And as I sit here tip-tapping this article it appears so blatantly obvious that there is no future time to which I can look forward. My life and that of my kids are continually shaped by what I do now, and now is all I have. It’s the only place I can ever exist and be effective. There is no future better version of me to which I must aspire and work towards. All of that is simply an idea held somewhere in something I call my mind. It has no reality outside of that. Therefore, to spend time planning and dreaming of a future that never gets here is a waste of my life. it is equally a waste of my life to deny my discomfort and unhappiness.
If I feel unhappy about my current life experience, then I must change that and I can only change it now. So any notion of putting things off until next week, month or year until the moment is right, is foolish to me. I must take some action, no matter how small, right now, then change will happen. Although change will happen anyway and upon closer inspection, it seems the impulse to make that change is really a realisation that change has already happened. It seems to be spontaneous and that I, whatever I happen to be, is an observation of it all.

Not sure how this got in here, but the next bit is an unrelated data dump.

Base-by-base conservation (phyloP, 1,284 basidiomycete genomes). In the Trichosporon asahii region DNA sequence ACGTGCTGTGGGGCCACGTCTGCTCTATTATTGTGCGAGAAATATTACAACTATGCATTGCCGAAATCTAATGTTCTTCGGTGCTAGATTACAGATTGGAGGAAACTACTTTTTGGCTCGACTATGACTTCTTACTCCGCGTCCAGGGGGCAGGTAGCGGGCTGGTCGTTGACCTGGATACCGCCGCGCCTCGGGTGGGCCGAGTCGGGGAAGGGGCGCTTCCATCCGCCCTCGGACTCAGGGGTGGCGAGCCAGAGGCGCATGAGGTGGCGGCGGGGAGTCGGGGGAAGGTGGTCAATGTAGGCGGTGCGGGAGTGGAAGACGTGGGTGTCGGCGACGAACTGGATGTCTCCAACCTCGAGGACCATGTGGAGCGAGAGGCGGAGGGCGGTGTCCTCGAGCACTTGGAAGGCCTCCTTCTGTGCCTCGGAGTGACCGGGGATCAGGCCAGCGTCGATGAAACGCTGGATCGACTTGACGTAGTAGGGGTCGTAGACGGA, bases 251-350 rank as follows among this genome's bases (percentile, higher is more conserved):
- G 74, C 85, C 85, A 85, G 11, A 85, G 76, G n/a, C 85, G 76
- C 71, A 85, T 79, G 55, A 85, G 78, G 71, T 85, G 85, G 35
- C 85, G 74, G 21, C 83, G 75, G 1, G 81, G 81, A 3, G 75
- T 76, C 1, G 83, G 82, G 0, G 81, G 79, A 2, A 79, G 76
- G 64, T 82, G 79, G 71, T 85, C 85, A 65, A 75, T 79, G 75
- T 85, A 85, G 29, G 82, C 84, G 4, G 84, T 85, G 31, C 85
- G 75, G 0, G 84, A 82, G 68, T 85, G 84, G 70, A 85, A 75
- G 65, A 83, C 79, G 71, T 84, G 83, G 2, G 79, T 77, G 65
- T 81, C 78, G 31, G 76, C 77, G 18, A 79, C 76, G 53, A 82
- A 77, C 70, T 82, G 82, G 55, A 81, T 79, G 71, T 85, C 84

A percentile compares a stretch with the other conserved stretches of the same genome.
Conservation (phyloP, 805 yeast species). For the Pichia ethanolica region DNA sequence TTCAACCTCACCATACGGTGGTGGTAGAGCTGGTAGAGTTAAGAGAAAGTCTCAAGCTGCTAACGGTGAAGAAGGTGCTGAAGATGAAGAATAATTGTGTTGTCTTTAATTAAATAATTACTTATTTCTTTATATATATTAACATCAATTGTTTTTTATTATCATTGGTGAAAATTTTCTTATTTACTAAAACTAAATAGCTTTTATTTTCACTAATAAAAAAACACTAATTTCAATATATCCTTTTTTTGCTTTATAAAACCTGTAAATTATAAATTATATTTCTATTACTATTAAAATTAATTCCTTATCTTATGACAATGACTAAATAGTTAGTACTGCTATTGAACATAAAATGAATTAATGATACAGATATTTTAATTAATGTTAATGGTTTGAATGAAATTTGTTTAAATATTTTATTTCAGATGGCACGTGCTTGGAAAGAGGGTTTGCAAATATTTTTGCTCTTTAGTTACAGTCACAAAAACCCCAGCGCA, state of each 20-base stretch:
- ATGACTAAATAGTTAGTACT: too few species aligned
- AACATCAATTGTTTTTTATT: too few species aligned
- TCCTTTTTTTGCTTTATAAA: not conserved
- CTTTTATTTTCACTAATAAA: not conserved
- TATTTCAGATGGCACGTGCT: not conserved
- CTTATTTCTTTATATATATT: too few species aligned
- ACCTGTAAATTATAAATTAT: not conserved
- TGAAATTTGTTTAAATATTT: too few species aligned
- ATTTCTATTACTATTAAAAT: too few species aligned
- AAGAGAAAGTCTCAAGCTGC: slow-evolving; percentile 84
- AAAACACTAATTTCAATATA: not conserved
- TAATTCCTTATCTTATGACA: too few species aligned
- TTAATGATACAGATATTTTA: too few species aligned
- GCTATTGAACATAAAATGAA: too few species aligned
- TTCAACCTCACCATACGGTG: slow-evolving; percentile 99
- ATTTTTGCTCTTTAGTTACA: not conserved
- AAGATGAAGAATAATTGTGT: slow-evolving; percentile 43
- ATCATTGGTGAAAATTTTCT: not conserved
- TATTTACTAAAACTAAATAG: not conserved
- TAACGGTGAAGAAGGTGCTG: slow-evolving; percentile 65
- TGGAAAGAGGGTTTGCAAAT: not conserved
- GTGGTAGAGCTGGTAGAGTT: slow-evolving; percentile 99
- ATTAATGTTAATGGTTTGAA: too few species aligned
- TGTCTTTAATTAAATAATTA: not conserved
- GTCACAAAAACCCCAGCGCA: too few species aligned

Maybe I’m confused.
Maybe the I that I think I am is not real and that thing I identify with is merely a bundle of emotions to which something internal has attached an identity. But I do know that I feel, and given the choice, I think I’d rather feel happy. But ultimate happiness doesn’t exist, not on its own. Happiness is one half of the up and down of the wheel and between the two there is no definitive dividing line. Instead, one blends with the other and depending on my position, my state of conscious awareness, any given experience can either be good or bad, happy or sad. To a man in the gutter, a bedsit is an improvement, but to a wealthy man who has lost it all, that same bedsit is a fall from grace.